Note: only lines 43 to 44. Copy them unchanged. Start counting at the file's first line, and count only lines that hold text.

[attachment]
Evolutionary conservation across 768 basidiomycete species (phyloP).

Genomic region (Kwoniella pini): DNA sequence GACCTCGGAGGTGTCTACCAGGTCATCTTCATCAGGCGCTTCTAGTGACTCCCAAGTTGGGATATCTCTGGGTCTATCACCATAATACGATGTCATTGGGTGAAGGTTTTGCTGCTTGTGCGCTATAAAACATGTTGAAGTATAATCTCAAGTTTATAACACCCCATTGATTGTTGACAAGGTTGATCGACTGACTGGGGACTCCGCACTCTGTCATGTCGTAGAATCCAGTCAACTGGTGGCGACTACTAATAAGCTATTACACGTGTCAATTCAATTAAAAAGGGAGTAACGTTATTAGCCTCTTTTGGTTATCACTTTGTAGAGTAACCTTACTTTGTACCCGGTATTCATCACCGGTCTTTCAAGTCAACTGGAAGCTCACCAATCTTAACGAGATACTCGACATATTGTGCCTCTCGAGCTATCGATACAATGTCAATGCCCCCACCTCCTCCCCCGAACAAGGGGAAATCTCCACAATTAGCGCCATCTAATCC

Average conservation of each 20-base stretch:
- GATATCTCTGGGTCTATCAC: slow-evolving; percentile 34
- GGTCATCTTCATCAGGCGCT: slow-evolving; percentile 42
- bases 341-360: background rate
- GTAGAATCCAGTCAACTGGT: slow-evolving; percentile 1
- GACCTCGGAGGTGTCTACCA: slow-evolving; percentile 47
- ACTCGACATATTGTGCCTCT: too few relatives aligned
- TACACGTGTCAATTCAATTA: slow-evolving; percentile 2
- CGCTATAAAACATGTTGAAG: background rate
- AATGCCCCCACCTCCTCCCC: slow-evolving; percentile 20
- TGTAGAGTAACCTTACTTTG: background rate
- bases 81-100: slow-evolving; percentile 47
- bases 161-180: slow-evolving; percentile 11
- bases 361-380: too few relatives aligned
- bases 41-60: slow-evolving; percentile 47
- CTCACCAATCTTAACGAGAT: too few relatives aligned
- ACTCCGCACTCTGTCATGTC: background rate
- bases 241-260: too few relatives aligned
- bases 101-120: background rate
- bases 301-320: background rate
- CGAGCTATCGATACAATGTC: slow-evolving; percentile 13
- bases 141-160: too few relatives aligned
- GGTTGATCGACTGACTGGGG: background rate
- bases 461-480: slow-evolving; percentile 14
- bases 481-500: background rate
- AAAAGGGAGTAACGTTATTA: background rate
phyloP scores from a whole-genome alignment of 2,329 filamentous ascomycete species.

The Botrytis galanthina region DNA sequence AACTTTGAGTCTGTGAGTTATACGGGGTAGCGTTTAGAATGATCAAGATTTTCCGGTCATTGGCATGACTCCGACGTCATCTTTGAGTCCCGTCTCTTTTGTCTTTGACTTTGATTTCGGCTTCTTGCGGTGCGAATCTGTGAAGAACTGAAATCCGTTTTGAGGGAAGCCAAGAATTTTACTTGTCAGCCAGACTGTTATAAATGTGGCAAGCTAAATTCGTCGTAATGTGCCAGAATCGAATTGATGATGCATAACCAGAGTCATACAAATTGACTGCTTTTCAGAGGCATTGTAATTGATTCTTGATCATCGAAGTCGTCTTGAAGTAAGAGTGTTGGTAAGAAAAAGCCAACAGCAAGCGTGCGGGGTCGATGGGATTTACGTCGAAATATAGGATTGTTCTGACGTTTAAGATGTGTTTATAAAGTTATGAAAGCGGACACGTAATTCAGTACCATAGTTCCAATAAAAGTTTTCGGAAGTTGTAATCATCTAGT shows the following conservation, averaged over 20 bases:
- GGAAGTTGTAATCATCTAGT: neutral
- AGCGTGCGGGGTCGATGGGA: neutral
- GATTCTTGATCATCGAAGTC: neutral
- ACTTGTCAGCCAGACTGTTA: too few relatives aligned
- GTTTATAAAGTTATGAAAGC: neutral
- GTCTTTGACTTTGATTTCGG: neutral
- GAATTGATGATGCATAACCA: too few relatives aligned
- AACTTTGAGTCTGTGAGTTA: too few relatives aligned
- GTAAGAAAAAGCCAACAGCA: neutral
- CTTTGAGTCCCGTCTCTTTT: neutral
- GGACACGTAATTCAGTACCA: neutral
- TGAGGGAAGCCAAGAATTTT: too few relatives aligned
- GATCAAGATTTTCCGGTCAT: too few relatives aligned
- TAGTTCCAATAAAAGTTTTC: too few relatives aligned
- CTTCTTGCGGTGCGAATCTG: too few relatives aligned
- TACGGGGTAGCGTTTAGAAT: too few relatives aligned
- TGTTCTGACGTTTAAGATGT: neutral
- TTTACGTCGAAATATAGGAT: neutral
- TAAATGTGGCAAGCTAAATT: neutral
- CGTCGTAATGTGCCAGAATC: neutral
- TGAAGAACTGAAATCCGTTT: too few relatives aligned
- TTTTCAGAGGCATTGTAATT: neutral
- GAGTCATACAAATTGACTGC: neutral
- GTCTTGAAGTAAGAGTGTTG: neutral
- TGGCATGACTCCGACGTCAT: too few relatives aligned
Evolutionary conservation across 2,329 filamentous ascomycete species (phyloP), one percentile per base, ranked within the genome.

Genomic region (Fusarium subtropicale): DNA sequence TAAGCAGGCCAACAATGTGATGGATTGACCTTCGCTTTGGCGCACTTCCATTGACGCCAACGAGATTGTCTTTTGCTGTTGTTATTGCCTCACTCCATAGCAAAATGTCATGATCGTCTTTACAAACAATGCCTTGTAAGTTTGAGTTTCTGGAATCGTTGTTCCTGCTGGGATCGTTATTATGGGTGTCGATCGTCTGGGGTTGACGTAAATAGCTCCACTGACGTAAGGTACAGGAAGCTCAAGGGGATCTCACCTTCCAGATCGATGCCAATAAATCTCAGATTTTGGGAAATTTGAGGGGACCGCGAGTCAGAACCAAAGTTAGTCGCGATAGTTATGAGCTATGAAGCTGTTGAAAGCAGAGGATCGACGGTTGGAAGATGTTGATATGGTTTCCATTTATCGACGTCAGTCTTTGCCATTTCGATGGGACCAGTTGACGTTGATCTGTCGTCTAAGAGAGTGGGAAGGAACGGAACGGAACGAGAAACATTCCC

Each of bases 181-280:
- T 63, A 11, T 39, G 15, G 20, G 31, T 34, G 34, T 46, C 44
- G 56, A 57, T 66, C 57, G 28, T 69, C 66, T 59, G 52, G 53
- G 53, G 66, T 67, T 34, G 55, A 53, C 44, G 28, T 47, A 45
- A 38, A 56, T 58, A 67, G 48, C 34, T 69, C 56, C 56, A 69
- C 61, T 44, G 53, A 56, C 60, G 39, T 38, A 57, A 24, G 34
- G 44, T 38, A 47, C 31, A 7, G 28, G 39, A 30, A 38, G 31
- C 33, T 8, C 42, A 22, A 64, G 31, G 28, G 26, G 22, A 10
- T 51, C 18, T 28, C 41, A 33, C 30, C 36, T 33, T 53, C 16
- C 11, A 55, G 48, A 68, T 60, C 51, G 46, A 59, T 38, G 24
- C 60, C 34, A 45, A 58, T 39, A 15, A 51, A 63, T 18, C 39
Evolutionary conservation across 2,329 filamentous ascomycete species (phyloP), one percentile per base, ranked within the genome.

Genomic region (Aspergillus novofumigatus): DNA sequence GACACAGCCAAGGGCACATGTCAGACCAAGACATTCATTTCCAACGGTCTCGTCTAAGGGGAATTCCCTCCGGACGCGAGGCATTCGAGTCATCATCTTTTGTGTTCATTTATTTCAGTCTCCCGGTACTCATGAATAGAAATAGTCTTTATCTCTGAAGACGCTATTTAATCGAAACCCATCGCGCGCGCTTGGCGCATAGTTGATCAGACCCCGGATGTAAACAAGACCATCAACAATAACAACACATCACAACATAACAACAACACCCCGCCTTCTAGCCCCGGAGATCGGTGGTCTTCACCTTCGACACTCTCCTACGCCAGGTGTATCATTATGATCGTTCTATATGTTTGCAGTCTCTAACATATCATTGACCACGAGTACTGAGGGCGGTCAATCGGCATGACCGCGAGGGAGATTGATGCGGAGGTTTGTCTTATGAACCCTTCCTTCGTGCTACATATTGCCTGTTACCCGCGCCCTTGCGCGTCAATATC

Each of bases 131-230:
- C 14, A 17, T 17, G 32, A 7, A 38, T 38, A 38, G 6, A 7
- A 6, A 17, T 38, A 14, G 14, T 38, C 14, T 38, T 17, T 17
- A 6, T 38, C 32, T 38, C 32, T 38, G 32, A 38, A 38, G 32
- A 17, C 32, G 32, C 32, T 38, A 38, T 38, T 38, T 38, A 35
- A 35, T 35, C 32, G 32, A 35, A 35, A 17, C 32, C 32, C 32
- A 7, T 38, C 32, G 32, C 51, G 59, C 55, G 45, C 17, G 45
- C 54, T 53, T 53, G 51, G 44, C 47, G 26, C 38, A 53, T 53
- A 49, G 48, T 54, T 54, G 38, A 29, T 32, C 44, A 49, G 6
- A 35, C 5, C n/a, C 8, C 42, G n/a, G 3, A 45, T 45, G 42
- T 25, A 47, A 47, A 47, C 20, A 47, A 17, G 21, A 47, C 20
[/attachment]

- GATCAAGATTTTCCGGTCAT: too few relatives aligned
- TAGTTCCAATAAAAGTTTTC: too few relatives aligned